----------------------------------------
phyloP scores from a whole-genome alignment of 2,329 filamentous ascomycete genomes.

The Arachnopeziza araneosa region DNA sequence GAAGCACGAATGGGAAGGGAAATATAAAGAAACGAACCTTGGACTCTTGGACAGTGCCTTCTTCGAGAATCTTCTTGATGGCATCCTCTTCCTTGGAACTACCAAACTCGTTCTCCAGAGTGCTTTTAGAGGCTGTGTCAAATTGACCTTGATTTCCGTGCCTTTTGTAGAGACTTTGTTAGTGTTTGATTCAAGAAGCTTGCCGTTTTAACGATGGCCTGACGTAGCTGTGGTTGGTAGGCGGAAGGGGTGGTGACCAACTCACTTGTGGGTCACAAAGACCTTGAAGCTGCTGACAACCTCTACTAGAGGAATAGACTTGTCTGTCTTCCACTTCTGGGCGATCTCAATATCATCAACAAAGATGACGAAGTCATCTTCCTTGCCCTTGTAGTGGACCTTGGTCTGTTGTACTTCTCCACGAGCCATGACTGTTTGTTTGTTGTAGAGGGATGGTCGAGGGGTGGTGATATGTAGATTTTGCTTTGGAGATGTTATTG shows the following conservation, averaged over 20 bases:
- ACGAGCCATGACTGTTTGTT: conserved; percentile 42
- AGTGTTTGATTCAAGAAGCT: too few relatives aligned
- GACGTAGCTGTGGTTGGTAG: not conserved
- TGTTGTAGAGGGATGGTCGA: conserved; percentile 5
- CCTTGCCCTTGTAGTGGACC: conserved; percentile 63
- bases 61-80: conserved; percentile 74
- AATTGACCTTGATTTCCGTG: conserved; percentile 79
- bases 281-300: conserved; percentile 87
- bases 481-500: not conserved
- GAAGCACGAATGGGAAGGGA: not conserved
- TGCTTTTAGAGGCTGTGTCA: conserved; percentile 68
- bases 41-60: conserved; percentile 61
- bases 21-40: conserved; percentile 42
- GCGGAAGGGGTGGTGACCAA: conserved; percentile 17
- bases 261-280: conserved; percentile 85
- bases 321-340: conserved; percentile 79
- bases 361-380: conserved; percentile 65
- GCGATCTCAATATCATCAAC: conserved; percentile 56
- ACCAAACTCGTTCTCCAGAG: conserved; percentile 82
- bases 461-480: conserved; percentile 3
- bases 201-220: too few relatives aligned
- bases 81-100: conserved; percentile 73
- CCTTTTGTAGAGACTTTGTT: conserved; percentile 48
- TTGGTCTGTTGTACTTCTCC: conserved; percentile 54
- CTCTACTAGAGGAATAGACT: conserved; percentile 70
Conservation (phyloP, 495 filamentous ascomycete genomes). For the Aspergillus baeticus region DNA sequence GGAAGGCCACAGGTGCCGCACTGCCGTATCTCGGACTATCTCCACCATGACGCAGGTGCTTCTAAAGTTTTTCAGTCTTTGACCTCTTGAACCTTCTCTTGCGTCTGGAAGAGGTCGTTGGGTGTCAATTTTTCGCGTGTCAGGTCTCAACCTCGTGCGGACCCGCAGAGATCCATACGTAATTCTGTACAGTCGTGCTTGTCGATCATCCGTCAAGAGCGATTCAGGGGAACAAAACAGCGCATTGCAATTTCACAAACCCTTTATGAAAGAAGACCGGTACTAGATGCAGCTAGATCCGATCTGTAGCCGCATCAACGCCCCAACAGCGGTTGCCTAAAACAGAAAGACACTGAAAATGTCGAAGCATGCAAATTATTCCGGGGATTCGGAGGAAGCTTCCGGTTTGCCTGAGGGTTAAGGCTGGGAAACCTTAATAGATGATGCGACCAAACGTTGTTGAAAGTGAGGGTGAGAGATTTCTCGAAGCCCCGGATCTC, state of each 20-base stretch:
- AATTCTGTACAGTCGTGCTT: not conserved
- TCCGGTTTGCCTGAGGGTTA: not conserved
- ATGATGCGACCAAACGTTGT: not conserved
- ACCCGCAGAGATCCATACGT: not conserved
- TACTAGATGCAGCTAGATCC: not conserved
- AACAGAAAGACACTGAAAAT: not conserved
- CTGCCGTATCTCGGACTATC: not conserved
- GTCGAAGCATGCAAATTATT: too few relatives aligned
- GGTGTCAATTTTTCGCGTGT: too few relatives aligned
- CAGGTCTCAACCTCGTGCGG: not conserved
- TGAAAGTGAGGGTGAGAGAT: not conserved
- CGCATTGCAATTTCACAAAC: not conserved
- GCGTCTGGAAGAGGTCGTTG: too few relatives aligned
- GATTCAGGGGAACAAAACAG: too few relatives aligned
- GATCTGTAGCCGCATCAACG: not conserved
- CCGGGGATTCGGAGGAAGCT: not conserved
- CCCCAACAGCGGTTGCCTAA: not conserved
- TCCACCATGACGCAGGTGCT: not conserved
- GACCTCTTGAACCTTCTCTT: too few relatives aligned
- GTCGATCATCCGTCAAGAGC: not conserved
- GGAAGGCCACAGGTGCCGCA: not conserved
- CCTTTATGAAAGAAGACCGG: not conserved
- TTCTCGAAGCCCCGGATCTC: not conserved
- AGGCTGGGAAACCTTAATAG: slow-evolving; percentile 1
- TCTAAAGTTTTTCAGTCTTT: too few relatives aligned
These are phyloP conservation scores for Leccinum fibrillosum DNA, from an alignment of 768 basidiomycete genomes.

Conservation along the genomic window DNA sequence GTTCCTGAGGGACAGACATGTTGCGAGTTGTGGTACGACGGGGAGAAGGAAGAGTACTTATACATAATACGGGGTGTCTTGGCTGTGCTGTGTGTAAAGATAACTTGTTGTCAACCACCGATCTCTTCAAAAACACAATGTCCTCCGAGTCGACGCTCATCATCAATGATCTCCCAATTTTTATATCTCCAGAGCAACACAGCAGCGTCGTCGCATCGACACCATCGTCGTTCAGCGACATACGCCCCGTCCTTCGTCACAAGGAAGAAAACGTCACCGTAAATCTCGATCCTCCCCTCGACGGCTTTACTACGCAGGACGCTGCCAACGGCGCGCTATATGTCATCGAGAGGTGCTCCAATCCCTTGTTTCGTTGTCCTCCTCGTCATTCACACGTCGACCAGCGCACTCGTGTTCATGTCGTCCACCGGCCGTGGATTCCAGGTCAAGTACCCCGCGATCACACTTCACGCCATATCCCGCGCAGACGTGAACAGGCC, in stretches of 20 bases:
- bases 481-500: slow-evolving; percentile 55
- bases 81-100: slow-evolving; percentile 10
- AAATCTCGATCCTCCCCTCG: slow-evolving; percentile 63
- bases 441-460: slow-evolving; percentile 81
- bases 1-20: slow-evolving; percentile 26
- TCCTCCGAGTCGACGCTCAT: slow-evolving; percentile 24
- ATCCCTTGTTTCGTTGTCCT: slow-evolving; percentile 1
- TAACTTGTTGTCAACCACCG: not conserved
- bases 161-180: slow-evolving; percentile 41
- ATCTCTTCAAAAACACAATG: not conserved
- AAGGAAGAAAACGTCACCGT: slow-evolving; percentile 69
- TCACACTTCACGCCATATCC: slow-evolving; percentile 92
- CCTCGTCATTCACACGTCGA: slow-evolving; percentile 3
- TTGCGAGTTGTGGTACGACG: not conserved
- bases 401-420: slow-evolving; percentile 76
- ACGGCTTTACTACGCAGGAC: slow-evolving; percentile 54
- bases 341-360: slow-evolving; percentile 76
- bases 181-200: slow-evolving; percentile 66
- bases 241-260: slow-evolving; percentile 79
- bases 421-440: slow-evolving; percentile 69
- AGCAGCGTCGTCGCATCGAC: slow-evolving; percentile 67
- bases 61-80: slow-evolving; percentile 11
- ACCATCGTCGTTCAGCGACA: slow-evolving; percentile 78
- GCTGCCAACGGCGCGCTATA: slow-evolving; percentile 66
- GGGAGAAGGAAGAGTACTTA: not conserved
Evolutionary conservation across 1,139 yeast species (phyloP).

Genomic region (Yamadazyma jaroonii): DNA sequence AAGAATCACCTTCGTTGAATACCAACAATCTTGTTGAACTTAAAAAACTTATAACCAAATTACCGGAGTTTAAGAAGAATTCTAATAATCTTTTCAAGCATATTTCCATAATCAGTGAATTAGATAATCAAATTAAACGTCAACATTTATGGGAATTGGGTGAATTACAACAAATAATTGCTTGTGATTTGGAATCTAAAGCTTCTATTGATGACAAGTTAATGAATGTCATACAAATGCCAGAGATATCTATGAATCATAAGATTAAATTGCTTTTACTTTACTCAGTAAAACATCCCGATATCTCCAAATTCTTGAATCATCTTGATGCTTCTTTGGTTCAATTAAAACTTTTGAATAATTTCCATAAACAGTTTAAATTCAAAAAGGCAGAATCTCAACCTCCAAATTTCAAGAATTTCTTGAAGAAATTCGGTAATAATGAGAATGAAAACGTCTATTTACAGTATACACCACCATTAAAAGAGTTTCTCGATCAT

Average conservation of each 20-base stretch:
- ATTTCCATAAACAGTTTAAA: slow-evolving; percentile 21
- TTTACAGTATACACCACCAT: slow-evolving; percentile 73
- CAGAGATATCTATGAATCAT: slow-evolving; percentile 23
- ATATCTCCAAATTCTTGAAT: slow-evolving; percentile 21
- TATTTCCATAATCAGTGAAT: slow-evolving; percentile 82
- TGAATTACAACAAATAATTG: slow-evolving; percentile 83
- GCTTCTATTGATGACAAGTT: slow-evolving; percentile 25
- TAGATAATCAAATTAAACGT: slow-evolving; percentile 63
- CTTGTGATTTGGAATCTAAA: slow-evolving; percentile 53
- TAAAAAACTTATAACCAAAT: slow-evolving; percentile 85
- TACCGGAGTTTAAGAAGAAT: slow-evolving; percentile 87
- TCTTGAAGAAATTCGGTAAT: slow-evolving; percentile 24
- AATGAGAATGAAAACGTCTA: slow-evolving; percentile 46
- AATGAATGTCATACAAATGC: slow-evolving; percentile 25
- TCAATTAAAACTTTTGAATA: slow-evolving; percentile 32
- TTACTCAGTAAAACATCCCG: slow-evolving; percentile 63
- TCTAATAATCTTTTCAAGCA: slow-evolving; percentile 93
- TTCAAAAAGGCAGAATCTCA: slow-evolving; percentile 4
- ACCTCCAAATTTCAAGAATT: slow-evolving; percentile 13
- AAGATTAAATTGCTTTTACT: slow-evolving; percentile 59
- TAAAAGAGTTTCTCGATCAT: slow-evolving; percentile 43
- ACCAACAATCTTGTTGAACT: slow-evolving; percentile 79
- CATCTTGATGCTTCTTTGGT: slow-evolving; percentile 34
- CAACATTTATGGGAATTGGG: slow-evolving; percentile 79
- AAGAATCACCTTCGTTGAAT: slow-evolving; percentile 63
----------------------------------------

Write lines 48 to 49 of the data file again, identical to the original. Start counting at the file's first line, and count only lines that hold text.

- GTCGATCATCCGTCAAGAGC: not conserved
- GGAAGGCCACAGGTGCCGCA: not conserved